The Worst of 2011: Year in Review, Part 1

2011 is coming to a close, so it’s proper that we should look back over the past to review what has happened in LGBT Catholic news.  Two weeks ago, we asked for your votes for the best and worst news stories of the year.  Thank you to all who submitted entries.  Today we will list the stories that fall in the “worst” category, and tomorrow we will post the list of the best.

The Worst of 2011 in LGBT Catholic News

1) Daniel Avila, a marriage adviser to the US Conference of Catholic Bishops, writes a column in Boston’s archdiocesan newspaper, The Pilot, in which he claims that the devil is the cause of homosexuality.  After much outcry, the paper pulls the column and Avila resigns as an adviser to the bishops.

2) Chicago’s Cardinal Francis George compares the LGBT movement to the Ku Klux Klan.  Given three opportunities to clarify his comments, the cardinal persists in applying the analogy, though, he says he was not talking about people but only about the similarity between parades of the two groups.  This story is still ongoing.

3) Six dioceses in Illinois close down adoption services rather than adhere to a state law which recognizes civil unions of lesbian/gay couples.    The same response had been taken by bishops in Massachusetts and the District of Columbia when those jurisdictions legalized marriage for lesbian/gay couples.

4) Los Angeles’ Archbishop Jose Gomez protests the inclusion of LGBT history in the state’s education curriculum.  The inclusive curriculum is instituted.

5) New York’s Archbishop Timothy Dolan, in an interview, refers to lesbian/gay people in this way: “we’re going to be booed if we don’t hire these people.”

6) Boston Archdiocese cancels Pride Mass at St. Cecelia’s parish.  Silver Lining:  Mass goes on one month later with strong message of welcome from the pastor.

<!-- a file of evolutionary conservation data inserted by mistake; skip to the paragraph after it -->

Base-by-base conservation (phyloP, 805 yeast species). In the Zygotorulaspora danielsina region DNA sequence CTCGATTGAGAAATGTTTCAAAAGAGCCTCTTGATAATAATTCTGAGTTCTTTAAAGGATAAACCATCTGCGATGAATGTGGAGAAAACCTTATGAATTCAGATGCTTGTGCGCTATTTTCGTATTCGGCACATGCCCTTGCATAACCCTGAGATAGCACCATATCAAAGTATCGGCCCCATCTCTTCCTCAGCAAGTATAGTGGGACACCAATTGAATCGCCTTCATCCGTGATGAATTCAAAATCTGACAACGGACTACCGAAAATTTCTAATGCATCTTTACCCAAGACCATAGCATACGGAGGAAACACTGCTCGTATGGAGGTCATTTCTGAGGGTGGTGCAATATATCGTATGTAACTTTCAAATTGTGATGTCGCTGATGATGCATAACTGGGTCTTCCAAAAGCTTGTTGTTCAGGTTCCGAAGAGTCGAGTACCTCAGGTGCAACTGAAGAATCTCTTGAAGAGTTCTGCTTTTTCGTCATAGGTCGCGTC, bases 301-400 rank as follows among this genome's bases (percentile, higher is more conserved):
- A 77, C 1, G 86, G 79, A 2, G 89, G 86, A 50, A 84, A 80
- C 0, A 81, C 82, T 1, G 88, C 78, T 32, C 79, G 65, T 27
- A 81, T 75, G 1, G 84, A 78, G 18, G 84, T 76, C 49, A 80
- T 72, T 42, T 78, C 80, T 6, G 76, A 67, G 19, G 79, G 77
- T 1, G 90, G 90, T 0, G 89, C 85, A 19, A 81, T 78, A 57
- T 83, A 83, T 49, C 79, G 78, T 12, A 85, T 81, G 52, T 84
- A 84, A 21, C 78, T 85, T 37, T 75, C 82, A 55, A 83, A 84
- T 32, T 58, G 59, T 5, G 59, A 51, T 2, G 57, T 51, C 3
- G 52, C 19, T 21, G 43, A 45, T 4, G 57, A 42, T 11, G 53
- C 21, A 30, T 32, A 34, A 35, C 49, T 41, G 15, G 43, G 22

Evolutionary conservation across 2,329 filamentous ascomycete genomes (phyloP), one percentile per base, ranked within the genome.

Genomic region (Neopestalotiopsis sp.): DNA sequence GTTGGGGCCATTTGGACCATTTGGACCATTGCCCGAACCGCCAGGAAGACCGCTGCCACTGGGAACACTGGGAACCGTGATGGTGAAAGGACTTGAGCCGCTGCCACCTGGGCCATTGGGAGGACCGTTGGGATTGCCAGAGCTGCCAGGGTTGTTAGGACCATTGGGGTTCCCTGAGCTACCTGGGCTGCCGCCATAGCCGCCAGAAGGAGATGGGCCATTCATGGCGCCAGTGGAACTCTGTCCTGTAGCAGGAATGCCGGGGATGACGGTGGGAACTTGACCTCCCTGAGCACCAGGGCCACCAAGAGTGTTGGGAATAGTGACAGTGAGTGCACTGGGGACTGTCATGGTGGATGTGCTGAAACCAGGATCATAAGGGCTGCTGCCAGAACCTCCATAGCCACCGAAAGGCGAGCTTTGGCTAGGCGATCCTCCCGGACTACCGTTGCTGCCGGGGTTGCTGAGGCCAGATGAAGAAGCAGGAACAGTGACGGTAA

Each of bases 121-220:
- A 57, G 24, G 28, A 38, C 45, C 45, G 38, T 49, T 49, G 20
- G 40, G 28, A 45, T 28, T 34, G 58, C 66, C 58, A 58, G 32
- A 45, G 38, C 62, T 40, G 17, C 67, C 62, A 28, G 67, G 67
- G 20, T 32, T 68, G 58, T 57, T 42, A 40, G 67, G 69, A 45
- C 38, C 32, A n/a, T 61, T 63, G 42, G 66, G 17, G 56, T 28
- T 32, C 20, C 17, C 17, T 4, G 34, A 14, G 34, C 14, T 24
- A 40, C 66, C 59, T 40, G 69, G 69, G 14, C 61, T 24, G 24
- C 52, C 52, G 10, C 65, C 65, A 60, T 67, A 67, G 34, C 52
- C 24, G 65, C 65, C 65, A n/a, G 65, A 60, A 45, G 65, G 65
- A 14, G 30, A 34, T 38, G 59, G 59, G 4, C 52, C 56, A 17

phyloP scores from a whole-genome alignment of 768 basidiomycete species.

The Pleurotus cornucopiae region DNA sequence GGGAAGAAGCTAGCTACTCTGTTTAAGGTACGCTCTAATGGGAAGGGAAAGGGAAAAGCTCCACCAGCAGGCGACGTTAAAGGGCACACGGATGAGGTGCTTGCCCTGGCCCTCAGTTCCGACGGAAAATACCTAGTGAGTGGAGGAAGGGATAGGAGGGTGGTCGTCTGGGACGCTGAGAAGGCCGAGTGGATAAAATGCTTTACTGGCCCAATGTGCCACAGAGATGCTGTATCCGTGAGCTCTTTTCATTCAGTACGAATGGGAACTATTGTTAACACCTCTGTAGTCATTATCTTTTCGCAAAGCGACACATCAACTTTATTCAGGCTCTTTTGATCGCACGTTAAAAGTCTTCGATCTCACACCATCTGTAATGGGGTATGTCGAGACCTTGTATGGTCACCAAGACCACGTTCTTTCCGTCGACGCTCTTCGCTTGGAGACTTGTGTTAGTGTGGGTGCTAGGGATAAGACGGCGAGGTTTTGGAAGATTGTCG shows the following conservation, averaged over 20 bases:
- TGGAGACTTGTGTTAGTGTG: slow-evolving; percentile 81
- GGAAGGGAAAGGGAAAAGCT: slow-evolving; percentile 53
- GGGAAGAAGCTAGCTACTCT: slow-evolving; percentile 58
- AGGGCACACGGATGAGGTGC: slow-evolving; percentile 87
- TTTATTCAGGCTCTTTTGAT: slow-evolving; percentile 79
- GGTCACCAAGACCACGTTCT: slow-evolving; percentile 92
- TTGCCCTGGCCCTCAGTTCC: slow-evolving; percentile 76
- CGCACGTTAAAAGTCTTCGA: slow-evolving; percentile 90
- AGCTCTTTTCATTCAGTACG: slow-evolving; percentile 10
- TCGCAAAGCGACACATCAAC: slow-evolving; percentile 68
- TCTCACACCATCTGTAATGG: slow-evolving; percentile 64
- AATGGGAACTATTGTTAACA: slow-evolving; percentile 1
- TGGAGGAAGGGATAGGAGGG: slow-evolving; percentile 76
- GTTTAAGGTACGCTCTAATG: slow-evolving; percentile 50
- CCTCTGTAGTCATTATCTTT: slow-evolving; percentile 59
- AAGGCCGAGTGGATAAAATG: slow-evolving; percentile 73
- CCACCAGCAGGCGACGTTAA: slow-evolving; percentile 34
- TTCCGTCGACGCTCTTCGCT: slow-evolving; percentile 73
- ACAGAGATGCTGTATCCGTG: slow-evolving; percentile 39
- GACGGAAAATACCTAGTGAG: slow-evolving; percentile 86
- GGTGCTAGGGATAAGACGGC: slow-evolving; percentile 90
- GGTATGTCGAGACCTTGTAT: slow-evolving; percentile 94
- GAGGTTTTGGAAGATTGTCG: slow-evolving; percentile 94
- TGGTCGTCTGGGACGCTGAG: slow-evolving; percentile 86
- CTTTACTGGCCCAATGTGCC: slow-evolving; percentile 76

7) Bishops in New York, Rhode Island, Maryland, and Minnesota mount major campaigns to prevent marriage equality from becoming the law of the land.Marriage bills are defeated in Maryland and Rhode Island.  Gender non-discrimination bill is defeaed in Maryland.

8) The United States Conference of Catholic Bishops initiates a campaign to defend religious liberty, claiming that religious institutions and people are suffering because lesbian/gay people are acquiring more rights.

Some Analysis

In compiling this list I’ve noticed two important trends.

The first finding is that all of these negative items involve bishops.  While the one at the top of the list, Daniel Avila’s comment about the devil, was not perpetrated by a bishop, Mr. Avila was an adviser to the bishops, which is what made this story all the more egregious.

This trend shows what we have long known and what statistical researchers are starting to prove:  Catholic lay people are much more supportive of LGBT people and issues than the bishop Catholic bishops are.

The second finding is that it was actually difficult to find negative stories that occurred this year.  I used readers’ comments, and I reviewed the past issues of our print newsletter, Bondings, and the positive stories way outnumbered the negative ones.   This trend shows that things are, in fact, getting better.  I think you’ll see that tomorrow, when we post the best of 2011 list.

Do you agree with this list? With these trends? What stories have we missed? What trends do you see?

–Francis DeBernardo, New Ways Ministry

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2 Responses to The Worst of 2011: Year in Review, Part 1

  1. Fr. Bill says:

    I am surprised by your comment “This trend shows that things are, in fact, getting better.” I think the RC Bishops have made a concerted and frontal assault against GLBT rights. This includes a bishop (name escapes me) stating at the Spring UCCB meeting that gay marriage was the most significant moral challenge facing the church since Roe vs. Wade. From my read, the US bishops as a collective as evidenced by individual bishops are doing everything possible to halt GLBT civil rights — even to the extent of exiting from providing adoption services then to be forced to extend healthcare benefits to same-sex couples. Unlike in times past where there we are few individual bishops who were helpful, I see the bishops as a force working diligently against the enfranchisement of the gay community.

  2. […] Hispanic Catholic figure and presides over one of the US’ largest archdioceses.  Gomez opposed the teaching of LGBT history in California state education and signed onto a letter by several bishops opposing the […]

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